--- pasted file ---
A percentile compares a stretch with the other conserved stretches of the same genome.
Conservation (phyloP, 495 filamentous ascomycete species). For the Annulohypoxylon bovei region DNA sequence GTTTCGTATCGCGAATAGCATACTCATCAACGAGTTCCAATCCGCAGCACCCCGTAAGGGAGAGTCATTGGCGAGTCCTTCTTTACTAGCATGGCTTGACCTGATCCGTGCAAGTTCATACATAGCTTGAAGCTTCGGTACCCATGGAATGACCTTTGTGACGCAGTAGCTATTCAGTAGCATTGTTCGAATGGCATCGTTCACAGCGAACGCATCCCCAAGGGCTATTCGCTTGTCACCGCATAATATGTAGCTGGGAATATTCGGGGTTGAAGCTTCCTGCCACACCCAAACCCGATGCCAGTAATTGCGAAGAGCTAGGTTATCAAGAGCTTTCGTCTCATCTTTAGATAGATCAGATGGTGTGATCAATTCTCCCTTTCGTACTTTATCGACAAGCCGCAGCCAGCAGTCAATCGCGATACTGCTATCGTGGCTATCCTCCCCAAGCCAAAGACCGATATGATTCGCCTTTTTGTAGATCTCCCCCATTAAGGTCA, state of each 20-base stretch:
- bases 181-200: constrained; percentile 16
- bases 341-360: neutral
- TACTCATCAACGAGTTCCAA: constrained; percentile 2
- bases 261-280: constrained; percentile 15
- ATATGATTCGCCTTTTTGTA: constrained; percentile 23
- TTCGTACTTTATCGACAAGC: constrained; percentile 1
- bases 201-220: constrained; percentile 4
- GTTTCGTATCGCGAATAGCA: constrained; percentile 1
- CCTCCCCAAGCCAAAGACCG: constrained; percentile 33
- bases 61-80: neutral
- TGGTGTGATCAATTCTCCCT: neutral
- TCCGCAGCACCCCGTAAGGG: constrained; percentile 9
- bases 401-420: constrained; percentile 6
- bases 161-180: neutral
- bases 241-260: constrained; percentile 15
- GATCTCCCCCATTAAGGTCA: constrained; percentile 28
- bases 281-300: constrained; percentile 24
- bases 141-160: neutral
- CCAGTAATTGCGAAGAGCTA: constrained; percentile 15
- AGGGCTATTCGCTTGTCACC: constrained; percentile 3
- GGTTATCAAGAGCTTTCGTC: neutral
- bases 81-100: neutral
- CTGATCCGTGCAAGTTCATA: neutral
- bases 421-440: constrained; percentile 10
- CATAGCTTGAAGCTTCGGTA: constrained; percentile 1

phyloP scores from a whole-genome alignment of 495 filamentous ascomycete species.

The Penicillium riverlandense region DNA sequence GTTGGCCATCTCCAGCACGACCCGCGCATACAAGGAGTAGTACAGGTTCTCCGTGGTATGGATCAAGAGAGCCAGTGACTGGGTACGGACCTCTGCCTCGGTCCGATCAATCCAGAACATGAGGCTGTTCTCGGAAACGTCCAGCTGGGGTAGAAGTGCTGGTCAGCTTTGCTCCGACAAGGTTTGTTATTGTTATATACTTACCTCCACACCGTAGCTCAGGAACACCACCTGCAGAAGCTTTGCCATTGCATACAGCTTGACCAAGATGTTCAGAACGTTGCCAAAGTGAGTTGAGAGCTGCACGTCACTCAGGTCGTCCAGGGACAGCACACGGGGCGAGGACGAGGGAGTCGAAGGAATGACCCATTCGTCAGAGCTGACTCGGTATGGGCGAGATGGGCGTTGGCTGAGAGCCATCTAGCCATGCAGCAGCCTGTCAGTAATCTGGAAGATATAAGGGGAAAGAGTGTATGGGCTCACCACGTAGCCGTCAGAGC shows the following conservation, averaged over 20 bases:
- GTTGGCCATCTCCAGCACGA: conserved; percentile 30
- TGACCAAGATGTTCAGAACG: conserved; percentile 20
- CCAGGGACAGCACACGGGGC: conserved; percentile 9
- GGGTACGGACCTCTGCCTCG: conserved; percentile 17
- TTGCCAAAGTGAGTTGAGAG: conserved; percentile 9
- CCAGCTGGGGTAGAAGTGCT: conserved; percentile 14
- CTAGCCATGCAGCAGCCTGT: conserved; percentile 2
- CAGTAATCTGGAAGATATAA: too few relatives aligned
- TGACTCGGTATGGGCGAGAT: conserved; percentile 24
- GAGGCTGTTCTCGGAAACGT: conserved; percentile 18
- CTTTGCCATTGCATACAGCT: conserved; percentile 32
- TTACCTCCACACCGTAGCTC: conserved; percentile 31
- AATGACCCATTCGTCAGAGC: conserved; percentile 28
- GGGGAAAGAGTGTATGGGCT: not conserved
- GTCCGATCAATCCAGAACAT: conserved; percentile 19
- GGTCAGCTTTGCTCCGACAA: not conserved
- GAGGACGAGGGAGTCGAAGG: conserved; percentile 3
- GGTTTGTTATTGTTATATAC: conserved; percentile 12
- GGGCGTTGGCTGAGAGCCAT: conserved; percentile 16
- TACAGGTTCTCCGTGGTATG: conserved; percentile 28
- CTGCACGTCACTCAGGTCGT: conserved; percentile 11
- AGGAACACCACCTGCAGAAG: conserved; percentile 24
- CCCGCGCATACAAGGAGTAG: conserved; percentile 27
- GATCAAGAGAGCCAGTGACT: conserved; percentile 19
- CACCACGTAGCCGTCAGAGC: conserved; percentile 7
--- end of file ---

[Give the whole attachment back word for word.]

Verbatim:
A percentile compares a stretch with the other conserved stretches of the same genome.
Conservation (phyloP, 495 filamentous ascomycete species). For the Annulohypoxylon bovei region DNA sequence GTTTCGTATCGCGAATAGCATACTCATCAACGAGTTCCAATCCGCAGCACCCCGTAAGGGAGAGTCATTGGCGAGTCCTTCTTTACTAGCATGGCTTGACCTGATCCGTGCAAGTTCATACATAGCTTGAAGCTTCGGTACCCATGGAATGACCTTTGTGACGCAGTAGCTATTCAGTAGCATTGTTCGAATGGCATCGTTCACAGCGAACGCATCCCCAAGGGCTATTCGCTTGTCACCGCATAATATGTAGCTGGGAATATTCGGGGTTGAAGCTTCCTGCCACACCCAAACCCGATGCCAGTAATTGCGAAGAGCTAGGTTATCAAGAGCTTTCGTCTCATCTTTAGATAGATCAGATGGTGTGATCAATTCTCCCTTTCGTACTTTATCGACAAGCCGCAGCCAGCAGTCAATCGCGATACTGCTATCGTGGCTATCCTCCCCAAGCCAAAGACCGATATGATTCGCCTTTTTGTAGATCTCCCCCATTAAGGTCA, state of each 20-base stretch:
- bases 181-200: constrained; percentile 16
- bases 341-360: neutral
- TACTCATCAACGAGTTCCAA: constrained; percentile 2
- bases 261-280: constrained; percentile 15
- ATATGATTCGCCTTTTTGTA: constrained; percentile 23
- TTCGTACTTTATCGACAAGC: constrained; percentile 1
- bases 201-220: constrained; percentile 4
- GTTTCGTATCGCGAATAGCA: constrained; percentile 1
- CCTCCCCAAGCCAAAGACCG: constrained; percentile 33
- bases 61-80: neutral
- TGGTGTGATCAATTCTCCCT: neutral
- TCCGCAGCACCCCGTAAGGG: constrained; percentile 9
- bases 401-420: constrained; percentile 6
- bases 161-180: neutral
- bases 241-260: constrained; percentile 15
- GATCTCCCCCATTAAGGTCA: constrained; percentile 28
- bases 281-300: constrained; percentile 24
- bases 141-160: neutral
- CCAGTAATTGCGAAGAGCTA: constrained; percentile 15
- AGGGCTATTCGCTTGTCACC: constrained; percentile 3
- GGTTATCAAGAGCTTTCGTC: neutral
- bases 81-100: neutral
- CTGATCCGTGCAAGTTCATA: neutral
- bases 421-440: constrained; percentile 10
- CATAGCTTGAAGCTTCGGTA: constrained; percentile 1

phyloP scores from a whole-genome alignment of 495 filamentous ascomycete species.

The Penicillium riverlandense region DNA sequence GTTGGCCATCTCCAGCACGACCCGCGCATACAAGGAGTAGTACAGGTTCTCCGTGGTATGGATCAAGAGAGCCAGTGACTGGGTACGGACCTCTGCCTCGGTCCGATCAATCCAGAACATGAGGCTGTTCTCGGAAACGTCCAGCTGGGGTAGAAGTGCTGGTCAGCTTTGCTCCGACAAGGTTTGTTATTGTTATATACTTACCTCCACACCGTAGCTCAGGAACACCACCTGCAGAAGCTTTGCCATTGCATACAGCTTGACCAAGATGTTCAGAACGTTGCCAAAGTGAGTTGAGAGCTGCACGTCACTCAGGTCGTCCAGGGACAGCACACGGGGCGAGGACGAGGGAGTCGAAGGAATGACCCATTCGTCAGAGCTGACTCGGTATGGGCGAGATGGGCGTTGGCTGAGAGCCATCTAGCCATGCAGCAGCCTGTCAGTAATCTGGAAGATATAAGGGGAAAGAGTGTATGGGCTCACCACGTAGCCGTCAGAGC shows the following conservation, averaged over 20 bases:
- GTTGGCCATCTCCAGCACGA: conserved; percentile 30
- TGACCAAGATGTTCAGAACG: conserved; percentile 20
- CCAGGGACAGCACACGGGGC: conserved; percentile 9
- GGGTACGGACCTCTGCCTCG: conserved; percentile 17
- TTGCCAAAGTGAGTTGAGAG: conserved; percentile 9
- CCAGCTGGGGTAGAAGTGCT: conserved; percentile 14
- CTAGCCATGCAGCAGCCTGT: conserved; percentile 2
- CAGTAATCTGGAAGATATAA: too few relatives aligned
- TGACTCGGTATGGGCGAGAT: conserved; percentile 24
- GAGGCTGTTCTCGGAAACGT: conserved; percentile 18
- CTTTGCCATTGCATACAGCT: conserved; percentile 32
- TTACCTCCACACCGTAGCTC: conserved; percentile 31
- AATGACCCATTCGTCAGAGC: conserved; percentile 28
- GGGGAAAGAGTGTATGGGCT: not conserved
- GTCCGATCAATCCAGAACAT: conserved; percentile 19
- GGTCAGCTTTGCTCCGACAA: not conserved
- GAGGACGAGGGAGTCGAAGG: conserved; percentile 3
- GGTTTGTTATTGTTATATAC: conserved; percentile 12
- GGGCGTTGGCTGAGAGCCAT: conserved; percentile 16
- TACAGGTTCTCCGTGGTATG: conserved; percentile 28
- CTGCACGTCACTCAGGTCGT: conserved; percentile 11
- AGGAACACCACCTGCAGAAG: conserved; percentile 24
- CCCGCGCATACAAGGAGTAG: conserved; percentile 27
- GATCAAGAGAGCCAGTGACT: conserved; percentile 19
- CACCACGTAGCCGTCAGAGC: conserved; percentile 7